Laumeier Sculpture Park recently launched “From Periphery to Center,” an exuberant new free exhibition commissioned from artist Odili Donald Odita.
The exhibition, which opened Aug. 8, runs till Dec. 20 in a unique tandem presentation. More specifically, because it seeks “to forge connections between north and south St. Louis County,” according to a press release from Laumeier, the exhibition involves two sites: Laumeier proper, the 105-acre open-air gem in Sunset Hills, and 7-acre Jeske Sculpture Park in Ferguson.
Odita’s “From Periphery to Center” takes the form of flags, whose varicolored vivacity may well recall Chinese tangrams, the object mechanism of a kaleidoscope or particularly kicky stained glass. Five flags grace Laumeier, while 10 grace Jeske.
Laumeier’s press release describes the exhibition as “a meditation on similarities and difference, bonds and divisions” and notes that the artist took particular interest “in the conversations on inequity and social justice that ensued after the [Aug. 9, 2014] killing of Michael Brown by police, which brought local conditions and events to national and international attention.”
It continues that with “From Periphery to Center,” the artist wishes “to address the idea that concepts of periphery and center are subjective and changing, and that events do not cease to make [a] significant impact when they occur outside of a broader horizon of attention.”
Laumeier curator Dana Turkovic details what inspired the exhibition from Odita (born in Nigeria but nowadays based in Philadelphia).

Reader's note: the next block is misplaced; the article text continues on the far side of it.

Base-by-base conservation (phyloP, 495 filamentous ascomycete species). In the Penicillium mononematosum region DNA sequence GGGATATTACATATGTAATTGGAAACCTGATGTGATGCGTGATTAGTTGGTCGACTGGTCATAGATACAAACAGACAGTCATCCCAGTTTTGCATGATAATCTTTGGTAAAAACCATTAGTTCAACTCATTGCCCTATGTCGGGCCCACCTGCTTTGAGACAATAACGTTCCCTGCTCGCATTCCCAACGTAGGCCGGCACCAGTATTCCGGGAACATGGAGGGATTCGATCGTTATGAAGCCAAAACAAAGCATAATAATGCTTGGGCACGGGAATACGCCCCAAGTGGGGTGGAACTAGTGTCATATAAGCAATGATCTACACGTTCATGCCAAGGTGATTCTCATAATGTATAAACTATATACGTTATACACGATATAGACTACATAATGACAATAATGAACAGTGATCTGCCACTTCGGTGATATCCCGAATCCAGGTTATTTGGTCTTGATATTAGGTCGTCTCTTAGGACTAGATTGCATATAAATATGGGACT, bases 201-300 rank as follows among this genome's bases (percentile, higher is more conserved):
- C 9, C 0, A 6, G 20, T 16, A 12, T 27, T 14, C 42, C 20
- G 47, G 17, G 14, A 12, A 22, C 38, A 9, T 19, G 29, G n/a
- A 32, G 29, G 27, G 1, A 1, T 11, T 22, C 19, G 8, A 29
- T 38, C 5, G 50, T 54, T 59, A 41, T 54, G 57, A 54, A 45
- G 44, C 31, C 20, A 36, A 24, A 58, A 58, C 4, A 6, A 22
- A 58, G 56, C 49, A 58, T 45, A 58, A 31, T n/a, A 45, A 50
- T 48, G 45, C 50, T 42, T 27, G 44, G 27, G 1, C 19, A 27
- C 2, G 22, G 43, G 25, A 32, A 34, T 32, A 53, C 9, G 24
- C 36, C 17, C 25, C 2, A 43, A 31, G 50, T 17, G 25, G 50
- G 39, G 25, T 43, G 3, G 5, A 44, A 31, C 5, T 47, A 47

“Odili was part of an exhibition I curated last year, but he has shown in St. Louis a number of times, so he has a familiarity with our city,” Turkovic states. “While doing research for that exhibition, I became aware of a piece he did for [the citywide contemporary art triennial] Prospect New Orleans working with the flags.
“I liked how Odili’s project there looked at geography and place with an expansive view, asking the audience to travel to each site. I also responded to the translation of his approach to painting to a public art practice, using his research to create a composition that was layered with meaning and about history and place.”
Turkovic also explains the commission’s evolution: “I think Odili really expanded the project in terms of the amount of flags he designed for the project, and he really thought through each design, both conceptually and formally” – especially the flags’ placement relative to other works and the surrounding landscape, for a potentially new and surprising experience of a given space.
Otherwise, Turkovic discusses a visitor’s potential “takeaway” from the exhibition, aesthetically or otherwise, and enthuses about collaborating with Jeske.
“I think with Odili’s work for ‘From Periphery to Center,’ one of his hopes – and ours – is that each installation within the context of a sculpture park can be a place for conversation and dialogue,” she says. “Odili’s combination of abstraction and public sculpture sets the tone for universal interpretation.
“Also, it’s exciting to work with another park with a similar mission and to expand the footprint of an exhibition. The collaboration with Jeske invites and encourages visitors to experience the [metro area] in a much bigger way and to travel to areas they may not have been to or haven’t been to in a long time.”
Finally, given that the pandemic has caused many area residents to limit travel, Turkovic calls this “the perfect time to get to know your own city and to really explore it geographically and historically,” adding that, in that respect, “Odili’s multisite installation becomes about much more than the objects themselves.”
Laumeier Sculpture Park, 12580 Rott Road, St. Louis, 314-615-5278, laumeier.org
Jeske Sculpture Park, 211 Thoroughman Ave., Ferguson, 314-521-4661, jeskesculpturepark.com
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